It’s important to explore how a vendor will be able to work with your business as it evolves. Can the vendor keep up if your business grows? Do they have the tools to adapt if your needs change? A strategic sourcing team takes all of these considerations into account and shifts focus away from transactions and onto relationships.

While no two sourcing teams are the same, everyone can learn from strategic sourcing best practices. Understanding sourcing best practices will help you achieve ideal outcomes from your RFP.

Top 4 strategic sourcing best practices

Maintain open channels of communication

Each member of your strategic sourcing team brings something unique to the table, and you’ll need all of their perspectives and areas of expertise to make the right decision. Stay connected and collaborate when facing new challenges.

Think beyond the price tag

Strategic sourcing is at its best when decision makers are focused on improving operational efficiencies, identifying underperforming suppliers, standardizing across the board and navigating partnerships that result in quick and clear ROI. Cutting costs isn’t the goal, but maximizing productivity, profits and progress is.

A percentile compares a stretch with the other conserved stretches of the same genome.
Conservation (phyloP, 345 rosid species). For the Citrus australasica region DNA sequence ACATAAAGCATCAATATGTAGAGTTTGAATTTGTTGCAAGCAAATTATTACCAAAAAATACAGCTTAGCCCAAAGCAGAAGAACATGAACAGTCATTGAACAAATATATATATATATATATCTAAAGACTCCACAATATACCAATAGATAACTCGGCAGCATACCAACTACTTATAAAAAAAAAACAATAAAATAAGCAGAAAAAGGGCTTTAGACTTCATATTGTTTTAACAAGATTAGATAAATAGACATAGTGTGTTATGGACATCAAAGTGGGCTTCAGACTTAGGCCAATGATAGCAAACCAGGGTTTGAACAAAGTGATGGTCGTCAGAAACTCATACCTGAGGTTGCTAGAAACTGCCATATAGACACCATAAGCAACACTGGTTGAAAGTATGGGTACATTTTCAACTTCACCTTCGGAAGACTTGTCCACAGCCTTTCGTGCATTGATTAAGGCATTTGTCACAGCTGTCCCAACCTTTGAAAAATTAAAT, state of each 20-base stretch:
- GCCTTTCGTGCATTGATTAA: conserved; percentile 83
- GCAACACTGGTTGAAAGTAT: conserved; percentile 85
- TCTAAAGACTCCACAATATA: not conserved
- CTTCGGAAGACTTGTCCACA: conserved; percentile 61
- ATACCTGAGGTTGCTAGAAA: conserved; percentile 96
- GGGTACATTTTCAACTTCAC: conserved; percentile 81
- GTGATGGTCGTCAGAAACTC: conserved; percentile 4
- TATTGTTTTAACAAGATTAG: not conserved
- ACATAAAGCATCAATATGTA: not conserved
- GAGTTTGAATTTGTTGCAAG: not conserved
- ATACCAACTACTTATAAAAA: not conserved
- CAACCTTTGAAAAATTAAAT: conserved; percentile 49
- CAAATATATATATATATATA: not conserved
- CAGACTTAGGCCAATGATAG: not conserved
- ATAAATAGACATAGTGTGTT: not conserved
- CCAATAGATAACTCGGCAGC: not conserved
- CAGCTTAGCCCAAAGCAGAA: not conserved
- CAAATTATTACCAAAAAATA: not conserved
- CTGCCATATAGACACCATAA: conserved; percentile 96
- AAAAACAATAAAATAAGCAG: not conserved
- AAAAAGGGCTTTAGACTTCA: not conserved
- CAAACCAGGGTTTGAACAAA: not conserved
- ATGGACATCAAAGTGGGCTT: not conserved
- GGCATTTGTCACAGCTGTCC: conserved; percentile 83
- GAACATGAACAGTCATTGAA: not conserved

Evaluate strategic suppliers regularly

Gather your strategic sourcing team on a continual basis. Know your vendor and open the conversation for feedback. What is working in the partnership? How is the new vendor delivering? What went right in the sourcing process? Can the process be more efficient? Where is there room for improvement the next time?

Issue the right request at the right time

There are three primary requests procurement teams use to identify potential vendors. They are requests for information (RFIs), requests for proposals (RFPs), and requests for quotations (RFQs).

Knowing when to issue specific vendor requests during the RFx process is crucial to gathering the information you need while engaging potential vendors in the most efficient and effective way.

3 key RFx documents:

Request for information (RFI)

An RFI invites vendors to offer suggestions and creative solutions to a problem. The RFI process is often a precursor to an RFP or RFQ, but its primary purpose is to inform the potential buyer of available vendors, services or goods.

Request for proposal (RFP)

An RFP is a more formal process. It is generally used when a purchase or strategic partnership is imminent. The RFP process seeks to compare vendors and explore which may be the right fit for a complex need.